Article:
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An investigation into diet at the site of yarnton, oxfordshire, using stable carbon and nitrogen isotopes

Lightfoot, E; O apos Connell, TC; Stevens, RE; Hamilton, J; Hey, G; Hedges, REM; (2009) An investigation into diet at the site of yarnton, oxfordshire, using stable carbon and nitrogen isotopes. Oxford Journal of Archaeology , 28 (3) pp. 301-322. 10.1111/j.1468-0092.2009.00330.x.

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Abstract

This paper reports the results of stable isotopic analyses conducted upon animal and human bones recovered from Yarnton, Oxfordshire. Spanning the Neolithic to Saxon periods, it is in many ways a typical site, but is unusual in that a small Middle Iron Age cemetery was discovered. All of the data presented here lie within the expected isotopic ranges for the European Holocene, although both faunal and animal δ 15 N values are higher than is commonly found. The faunal data show the expected pattern for the animals studied (horse, cattle, sheep/goat, pig and dog), with pigs being more omnivorous than ruminants, and dogs eating an isotopically similar diet to humans. The animals' diets had higher δ 15 N values during the Roman period as compared to the Iron Age, although it is unclear if this reflects an environmental change or alteration in animal management practices. Despite the site's riverine location, there is no isotopic evidence for fish consumption. No distinctions were found based on gender or burial position within the Iron Age cemetery. Age-based distinctions were found in δ 13 C values, although these cannot be fully explained. As expected, infants have a higher nitrogen isotopic value than other individuals, reflecting the consumption of their mother's milk. © Journal compilation © 2009 Blackwell Publishing Ltd.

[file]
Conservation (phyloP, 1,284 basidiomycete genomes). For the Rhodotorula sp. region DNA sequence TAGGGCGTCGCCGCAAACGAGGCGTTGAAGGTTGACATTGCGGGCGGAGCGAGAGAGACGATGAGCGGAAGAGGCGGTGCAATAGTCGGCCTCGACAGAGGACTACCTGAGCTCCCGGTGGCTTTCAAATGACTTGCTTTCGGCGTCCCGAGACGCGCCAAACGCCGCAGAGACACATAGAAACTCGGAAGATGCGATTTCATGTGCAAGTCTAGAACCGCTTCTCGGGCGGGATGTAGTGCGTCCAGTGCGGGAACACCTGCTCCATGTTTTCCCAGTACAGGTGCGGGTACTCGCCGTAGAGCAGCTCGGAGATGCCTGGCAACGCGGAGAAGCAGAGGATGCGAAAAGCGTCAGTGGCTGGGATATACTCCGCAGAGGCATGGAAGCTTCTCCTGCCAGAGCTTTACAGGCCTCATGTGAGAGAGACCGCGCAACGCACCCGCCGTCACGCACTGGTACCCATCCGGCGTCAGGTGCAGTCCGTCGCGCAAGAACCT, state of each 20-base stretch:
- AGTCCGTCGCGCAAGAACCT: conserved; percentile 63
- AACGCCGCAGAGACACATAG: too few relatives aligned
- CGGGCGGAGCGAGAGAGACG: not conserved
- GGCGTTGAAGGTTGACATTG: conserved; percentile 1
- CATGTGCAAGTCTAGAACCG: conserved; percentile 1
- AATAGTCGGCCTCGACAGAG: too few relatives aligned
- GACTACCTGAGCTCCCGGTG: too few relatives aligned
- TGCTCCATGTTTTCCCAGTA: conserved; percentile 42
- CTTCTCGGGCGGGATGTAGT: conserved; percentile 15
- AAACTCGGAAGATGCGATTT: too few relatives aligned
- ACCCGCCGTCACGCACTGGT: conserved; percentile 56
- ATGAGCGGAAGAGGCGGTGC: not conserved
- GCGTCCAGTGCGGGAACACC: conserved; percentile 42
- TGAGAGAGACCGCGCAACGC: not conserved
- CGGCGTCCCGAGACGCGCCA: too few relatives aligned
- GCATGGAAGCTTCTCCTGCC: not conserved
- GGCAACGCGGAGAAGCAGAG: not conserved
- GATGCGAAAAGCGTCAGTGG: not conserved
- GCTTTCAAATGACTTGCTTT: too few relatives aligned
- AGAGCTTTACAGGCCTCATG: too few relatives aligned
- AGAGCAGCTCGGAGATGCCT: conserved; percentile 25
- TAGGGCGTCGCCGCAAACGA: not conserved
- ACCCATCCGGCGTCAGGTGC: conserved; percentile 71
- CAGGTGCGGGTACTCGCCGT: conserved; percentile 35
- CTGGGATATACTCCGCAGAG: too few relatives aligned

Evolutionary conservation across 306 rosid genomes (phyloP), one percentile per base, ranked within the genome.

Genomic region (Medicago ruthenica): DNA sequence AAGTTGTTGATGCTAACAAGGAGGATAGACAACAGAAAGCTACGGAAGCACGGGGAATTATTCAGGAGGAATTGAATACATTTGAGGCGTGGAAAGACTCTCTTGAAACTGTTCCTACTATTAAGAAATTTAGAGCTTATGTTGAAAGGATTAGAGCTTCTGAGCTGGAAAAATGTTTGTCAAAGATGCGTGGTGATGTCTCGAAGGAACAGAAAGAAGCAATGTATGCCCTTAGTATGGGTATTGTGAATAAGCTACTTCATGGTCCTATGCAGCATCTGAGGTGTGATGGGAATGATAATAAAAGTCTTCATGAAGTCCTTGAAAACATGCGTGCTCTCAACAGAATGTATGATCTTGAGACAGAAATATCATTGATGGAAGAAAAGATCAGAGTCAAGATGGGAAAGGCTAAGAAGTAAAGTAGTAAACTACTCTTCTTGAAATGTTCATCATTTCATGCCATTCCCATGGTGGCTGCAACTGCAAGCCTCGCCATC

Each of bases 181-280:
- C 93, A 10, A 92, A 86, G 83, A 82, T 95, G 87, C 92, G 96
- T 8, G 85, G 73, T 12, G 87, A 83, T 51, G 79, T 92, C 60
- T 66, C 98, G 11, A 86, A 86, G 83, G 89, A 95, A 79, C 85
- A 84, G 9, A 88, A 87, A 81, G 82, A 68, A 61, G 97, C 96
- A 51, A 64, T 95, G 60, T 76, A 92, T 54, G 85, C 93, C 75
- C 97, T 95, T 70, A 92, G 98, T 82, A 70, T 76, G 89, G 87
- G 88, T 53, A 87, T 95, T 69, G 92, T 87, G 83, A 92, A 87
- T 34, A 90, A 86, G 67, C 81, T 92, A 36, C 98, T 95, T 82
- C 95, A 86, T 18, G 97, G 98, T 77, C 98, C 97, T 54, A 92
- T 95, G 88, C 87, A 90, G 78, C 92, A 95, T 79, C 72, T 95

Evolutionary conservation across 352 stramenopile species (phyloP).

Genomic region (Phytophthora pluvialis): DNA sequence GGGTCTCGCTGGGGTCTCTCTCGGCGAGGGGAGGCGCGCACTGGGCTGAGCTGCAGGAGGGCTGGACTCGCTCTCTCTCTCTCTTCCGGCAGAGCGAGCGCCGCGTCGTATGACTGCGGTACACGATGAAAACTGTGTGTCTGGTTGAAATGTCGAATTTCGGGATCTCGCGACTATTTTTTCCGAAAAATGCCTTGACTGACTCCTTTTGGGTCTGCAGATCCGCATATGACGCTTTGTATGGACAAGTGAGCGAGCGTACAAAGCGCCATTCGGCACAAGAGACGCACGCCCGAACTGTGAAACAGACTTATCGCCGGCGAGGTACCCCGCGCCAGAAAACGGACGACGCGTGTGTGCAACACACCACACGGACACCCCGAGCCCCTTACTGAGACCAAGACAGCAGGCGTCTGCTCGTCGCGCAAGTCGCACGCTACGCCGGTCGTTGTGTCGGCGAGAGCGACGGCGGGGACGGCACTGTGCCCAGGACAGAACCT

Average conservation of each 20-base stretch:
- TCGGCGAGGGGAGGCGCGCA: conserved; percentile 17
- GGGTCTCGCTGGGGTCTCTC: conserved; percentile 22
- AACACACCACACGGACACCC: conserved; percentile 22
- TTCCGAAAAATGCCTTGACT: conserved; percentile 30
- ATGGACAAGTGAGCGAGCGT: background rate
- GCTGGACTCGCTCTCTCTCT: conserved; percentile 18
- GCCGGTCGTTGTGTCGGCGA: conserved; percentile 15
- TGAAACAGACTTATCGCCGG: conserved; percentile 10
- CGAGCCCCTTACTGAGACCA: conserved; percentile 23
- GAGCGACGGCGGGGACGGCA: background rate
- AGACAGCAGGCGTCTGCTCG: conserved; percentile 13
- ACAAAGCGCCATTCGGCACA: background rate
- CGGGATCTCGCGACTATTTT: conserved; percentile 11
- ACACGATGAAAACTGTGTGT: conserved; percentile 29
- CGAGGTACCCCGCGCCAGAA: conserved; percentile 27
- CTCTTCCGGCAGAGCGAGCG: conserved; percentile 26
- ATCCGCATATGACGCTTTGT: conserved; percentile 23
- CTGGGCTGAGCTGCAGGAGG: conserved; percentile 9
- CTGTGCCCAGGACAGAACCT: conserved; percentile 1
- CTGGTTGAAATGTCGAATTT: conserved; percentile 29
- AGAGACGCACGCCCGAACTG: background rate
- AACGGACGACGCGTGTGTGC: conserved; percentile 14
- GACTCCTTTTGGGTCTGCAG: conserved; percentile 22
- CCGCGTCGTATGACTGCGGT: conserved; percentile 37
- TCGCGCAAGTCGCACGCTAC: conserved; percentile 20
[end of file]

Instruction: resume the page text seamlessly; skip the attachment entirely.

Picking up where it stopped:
Type: Article
Title: An investigation into diet at the site of yarnton, oxfordshire, using stable carbon and nitrogen isotopes
DOI: 10.1111/j.1468-0092.2009.00330.x
UCL classification: UCL > School of Arts and Social Sciences
UCL > School of Arts and Social Sciences > Faculty of Social and Historical Sciences > Institute of Archaeology
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URI: http://discovery.ucl.ac.uk/id/eprint/1463253
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